New Proposal on Trac to Remove Post Formats from WordPress Core

Post Formats is a feature introduced in WordPress 3.1 that enables themes to visually differentiate between types of content. A metabox with radio buttons was added in WordPress 3.6 to expose the feature to users and allow them to easily select a format. Since WordPress 3.6 was released, there has been little effort to improve the feature.

Morten Rand-Hendriksen teaches WordPress to thousands of people through After spending time writing training materials for post formats, Hendriksen was reminded of how much post formats shouldn’t be in WordPress core.

He’s created a new ticket on trac suggesting post formats be removed from WordPress and placed into a plugin similar to how the link manager and blogroll were removed in WordPress 3.5.

After the termination of Post Formats UI, it appears the feature has largely been left to pasture and implementation across themes is at best spotty and inconsistent. One example of this is how different Post Formats are treated in the default themes, culminating in the minimalist/absent inclusion in Twenty Fifteen.

Hendriksen lists six key arguments that come up when discussing the removal of post formats from WordPress:

  • Feature support is inconsistent across themes causing users to wonder why the panel and options appear and disappear when themes are switched.
  • When implemented, behavior is inconsistent between themes causing a perception of arbitrary or broken behavior in the eyes of the user.
  • Specification for what exactly each post format does is vague and ambiguous giving theme developers too much room to come up with arbitrary and non-standard behaviors that cause user confusion when themes are switched.
  • The use case for Post Formats seems to have gone away or have been supplanted for the larger goal of making modular, Snowfall-like post editing available.
  • Post Formats behavior can be mimicked by theme developers through the use of Categories or other custom taxonomies.

Applying the 80/20 rule to software development, Hendriksen believes post formats is in the 20% range or lower. He ends the ticket by proposing post formats be moved into a feature plugin.

This would allow it to be improved concurrently with WordPress and open up opportunities to experiment with different implementations and ideas. Alternatively, it could be abandoned if no interest is shown to improve it.

Move Post Formats to a Plugin

My opinion of Post Formats hasn’t changed since the last time I wrote about them. They’re still unpredictable, I don’t see many sites using them, and they’re tough to explain to new users.

Considering post formats dramatically impact the presentation of content, it’s strange that the core team has not continually improved the feature after 3.6. By now, they should be rock solid. Instead, it’s a feature with no obvious future.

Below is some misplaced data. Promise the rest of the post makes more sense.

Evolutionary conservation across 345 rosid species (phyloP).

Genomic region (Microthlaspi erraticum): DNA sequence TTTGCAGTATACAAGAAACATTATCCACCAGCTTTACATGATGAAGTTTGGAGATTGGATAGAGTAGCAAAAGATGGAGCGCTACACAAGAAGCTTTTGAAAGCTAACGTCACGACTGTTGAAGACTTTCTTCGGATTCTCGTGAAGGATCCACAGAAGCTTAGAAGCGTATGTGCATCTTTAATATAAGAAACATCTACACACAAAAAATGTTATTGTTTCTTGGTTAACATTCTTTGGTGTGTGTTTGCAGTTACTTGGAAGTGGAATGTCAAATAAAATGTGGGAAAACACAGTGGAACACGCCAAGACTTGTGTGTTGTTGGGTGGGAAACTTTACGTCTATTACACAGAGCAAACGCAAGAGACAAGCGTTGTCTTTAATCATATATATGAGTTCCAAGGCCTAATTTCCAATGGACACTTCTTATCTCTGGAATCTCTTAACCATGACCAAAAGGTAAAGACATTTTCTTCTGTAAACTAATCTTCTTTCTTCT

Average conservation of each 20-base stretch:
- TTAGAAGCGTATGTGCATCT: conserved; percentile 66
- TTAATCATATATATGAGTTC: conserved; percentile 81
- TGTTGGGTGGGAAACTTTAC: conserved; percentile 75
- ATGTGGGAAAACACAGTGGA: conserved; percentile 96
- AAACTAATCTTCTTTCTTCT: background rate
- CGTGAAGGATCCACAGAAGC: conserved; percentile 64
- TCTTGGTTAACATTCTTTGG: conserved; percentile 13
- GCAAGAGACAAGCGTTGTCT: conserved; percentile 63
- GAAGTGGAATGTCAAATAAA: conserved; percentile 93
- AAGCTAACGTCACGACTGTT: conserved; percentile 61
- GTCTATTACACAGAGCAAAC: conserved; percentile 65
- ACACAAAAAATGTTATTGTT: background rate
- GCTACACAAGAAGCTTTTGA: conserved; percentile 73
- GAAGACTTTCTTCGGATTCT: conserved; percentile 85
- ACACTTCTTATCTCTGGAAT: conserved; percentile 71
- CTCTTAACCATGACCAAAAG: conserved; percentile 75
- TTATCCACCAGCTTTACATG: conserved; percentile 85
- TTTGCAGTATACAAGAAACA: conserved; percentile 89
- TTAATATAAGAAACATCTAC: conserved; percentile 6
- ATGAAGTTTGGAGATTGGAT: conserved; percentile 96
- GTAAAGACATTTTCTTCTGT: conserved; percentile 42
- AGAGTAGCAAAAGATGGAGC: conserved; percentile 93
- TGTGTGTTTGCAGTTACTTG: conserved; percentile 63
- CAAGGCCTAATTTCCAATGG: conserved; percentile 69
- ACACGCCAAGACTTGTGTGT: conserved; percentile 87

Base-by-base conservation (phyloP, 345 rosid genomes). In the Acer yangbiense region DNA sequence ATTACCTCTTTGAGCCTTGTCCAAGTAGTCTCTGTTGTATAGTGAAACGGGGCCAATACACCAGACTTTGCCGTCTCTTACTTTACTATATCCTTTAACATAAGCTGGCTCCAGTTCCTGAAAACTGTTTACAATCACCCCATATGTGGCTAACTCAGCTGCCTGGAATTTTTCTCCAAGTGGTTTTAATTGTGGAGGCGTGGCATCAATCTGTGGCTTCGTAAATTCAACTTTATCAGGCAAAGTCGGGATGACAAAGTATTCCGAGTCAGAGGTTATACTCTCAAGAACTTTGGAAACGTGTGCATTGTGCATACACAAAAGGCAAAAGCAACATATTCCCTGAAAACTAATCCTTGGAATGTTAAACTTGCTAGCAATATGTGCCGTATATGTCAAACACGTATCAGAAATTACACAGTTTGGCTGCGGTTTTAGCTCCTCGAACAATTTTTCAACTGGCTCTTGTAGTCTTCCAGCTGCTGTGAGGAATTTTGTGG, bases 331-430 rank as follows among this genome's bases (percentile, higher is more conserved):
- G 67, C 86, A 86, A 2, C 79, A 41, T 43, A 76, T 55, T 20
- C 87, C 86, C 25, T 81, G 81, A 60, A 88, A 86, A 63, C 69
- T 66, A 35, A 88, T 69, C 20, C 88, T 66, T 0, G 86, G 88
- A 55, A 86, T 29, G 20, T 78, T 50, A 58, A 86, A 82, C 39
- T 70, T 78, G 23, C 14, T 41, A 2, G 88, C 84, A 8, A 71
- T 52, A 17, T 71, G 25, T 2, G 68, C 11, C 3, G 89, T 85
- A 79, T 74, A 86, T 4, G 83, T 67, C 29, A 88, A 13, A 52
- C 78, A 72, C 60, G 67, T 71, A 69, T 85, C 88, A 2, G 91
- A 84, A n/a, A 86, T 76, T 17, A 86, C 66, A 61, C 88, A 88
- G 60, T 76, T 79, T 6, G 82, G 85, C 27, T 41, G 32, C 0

Although you can leave a comment on this post, the best place to leave feedback is in this trac ticket. It’s time WordPress core developers got involved with the conversation to let us know what they think about the future of post formats in WordPress.


25 responses to “New Proposal on Trac to Remove Post Formats from WordPress Core”

  1. I like post formats and wish that support for them would become better.
    Unlike the blogroll, post formats are even more relevant to today’s type of content than when they were originally released.
    Who here is old enough to remember that over the last 20 years Javascript had a major down period? Imagine if the narrow-minded vision lacking folks had gotten Javascript support pulled from browsers.

    • I love post formats. The only thing is that I never put in the time to think about how I should implement them… until last night. Again I heard about how WP core developers were thinking about removing it from core and possibly placing them in a plugin. I say NO! I love them, and am now using them on one of my sites, and soon another. As it is, my design there is intuitive, and the post formats makes it even more so. Brings a bit of a social media “feel” to the site as well. I think it’s visually more exciting too.

  2. Its a little funny that most of the points are stuff people write about the Customizer, which he supports. Also header, background and thumbnails alters the UI.

    The point about using categories, taxonomies that would make it even more different between themes.

    The only criteria would be does the feature add value to the end user. Yes, no. Is there anything that can be done to make the value more clear, is it worth the effort. If no then remove.

    • I disagree with your equating this with the complaints about the Customizer. While the customizer changes the appearance of a theme based on user input, Post Formats ostensibly change the presentation of content depending on what format is selected. The problem is there is a lack of clear direction as to what exactly should happen when a specific Post Format is selected, and as a result the behavior of a specific post format can change dramatically across different themes. Unlike in the Customizer where the user can customize each theme independently, Post Formats are related to the individual post and will change with the change of themes causing an inconsistent experience for the site owner.

  3. I agree with the majority of his reasons. I personally do also not see a single valid reason for having post formats – altough I was wondering about this feature ever since it has been included into the Core. But to be honest – the whole content logic of WordPress needs a lift anyway (from my point of view). It should be centralized as “Content” instead of having posts, pages and various post types, and by creating new content the UI will lead through various options, adding taxonomy select boxes or custom fields (based on the type of content which can be anything like post, page or cpt) – that would make things easier to understand and to work with. And it would unclutter the overladed admin ui (admin menu items for each post type,…)